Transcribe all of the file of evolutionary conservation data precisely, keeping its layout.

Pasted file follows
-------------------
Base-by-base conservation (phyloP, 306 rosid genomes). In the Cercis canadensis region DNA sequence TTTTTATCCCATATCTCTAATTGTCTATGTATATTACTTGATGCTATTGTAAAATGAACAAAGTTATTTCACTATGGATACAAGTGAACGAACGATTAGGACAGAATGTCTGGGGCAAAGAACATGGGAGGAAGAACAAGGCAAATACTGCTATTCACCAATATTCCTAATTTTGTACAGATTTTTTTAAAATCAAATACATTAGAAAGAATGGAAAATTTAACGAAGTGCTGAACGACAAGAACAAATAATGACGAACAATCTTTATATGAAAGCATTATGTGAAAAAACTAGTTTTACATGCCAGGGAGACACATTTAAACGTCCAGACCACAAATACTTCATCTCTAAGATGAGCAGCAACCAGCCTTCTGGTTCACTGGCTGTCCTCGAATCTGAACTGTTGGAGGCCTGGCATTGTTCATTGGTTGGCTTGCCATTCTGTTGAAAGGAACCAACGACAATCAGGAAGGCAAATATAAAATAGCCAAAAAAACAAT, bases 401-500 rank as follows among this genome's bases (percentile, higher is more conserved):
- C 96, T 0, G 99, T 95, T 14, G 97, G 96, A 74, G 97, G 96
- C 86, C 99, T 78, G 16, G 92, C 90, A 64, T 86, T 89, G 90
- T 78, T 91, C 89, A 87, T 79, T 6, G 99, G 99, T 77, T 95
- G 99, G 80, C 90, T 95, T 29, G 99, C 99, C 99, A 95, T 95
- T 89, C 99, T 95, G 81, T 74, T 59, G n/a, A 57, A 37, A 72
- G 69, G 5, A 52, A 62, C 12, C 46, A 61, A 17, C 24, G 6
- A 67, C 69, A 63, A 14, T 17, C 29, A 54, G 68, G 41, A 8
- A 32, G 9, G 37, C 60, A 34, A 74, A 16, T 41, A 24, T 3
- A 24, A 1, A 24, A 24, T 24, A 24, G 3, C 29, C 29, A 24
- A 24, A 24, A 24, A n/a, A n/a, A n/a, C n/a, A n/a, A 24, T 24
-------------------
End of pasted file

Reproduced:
Base-by-base conservation (phyloP, 306 rosid genomes). In the Cercis canadensis region DNA sequence TTTTTATCCCATATCTCTAATTGTCTATGTATATTACTTGATGCTATTGTAAAATGAACAAAGTTATTTCACTATGGATACAAGTGAACGAACGATTAGGACAGAATGTCTGGGGCAAAGAACATGGGAGGAAGAACAAGGCAAATACTGCTATTCACCAATATTCCTAATTTTGTACAGATTTTTTTAAAATCAAATACATTAGAAAGAATGGAAAATTTAACGAAGTGCTGAACGACAAGAACAAATAATGACGAACAATCTTTATATGAAAGCATTATGTGAAAAAACTAGTTTTACATGCCAGGGAGACACATTTAAACGTCCAGACCACAAATACTTCATCTCTAAGATGAGCAGCAACCAGCCTTCTGGTTCACTGGCTGTCCTCGAATCTGAACTGTTGGAGGCCTGGCATTGTTCATTGGTTGGCTTGCCATTCTGTTGAAAGGAACCAACGACAATCAGGAAGGCAAATATAAAATAGCCAAAAAAACAAT, bases 401-500 rank as follows among this genome's bases (percentile, higher is more conserved):
- C 96, T 0, G 99, T 95, T 14, G 97, G 96, A 74, G 97, G 96
- C 86, C 99, T 78, G 16, G 92, C 90, A 64, T 86, T 89, G 90
- T 78, T 91, C 89, A 87, T 79, T 6, G 99, G 99, T 77, T 95
- G 99, G 80, C 90, T 95, T 29, G 99, C 99, C 99, A 95, T 95
- T 89, C 99, T 95, G 81, T 74, T 59, G n/a, A 57, A 37, A 72
- G 69, G 5, A 52, A 62, C 12, C 46, A 61, A 17, C 24, G 6
- A 67, C 69, A 63, A 14, T 17, C 29, A 54, G 68, G 41, A 8
- A 32, G 9, G 37, C 60, A 34, A 74, A 16, T 41, A 24, T 3
- A 24, A 1, A 24, A 24, T 24, A 24, G 3, C 29, C 29, A 24
- A 24, A 24, A 24, A n/a, A n/a, A n/a, C n/a, A n/a, A 24, T 24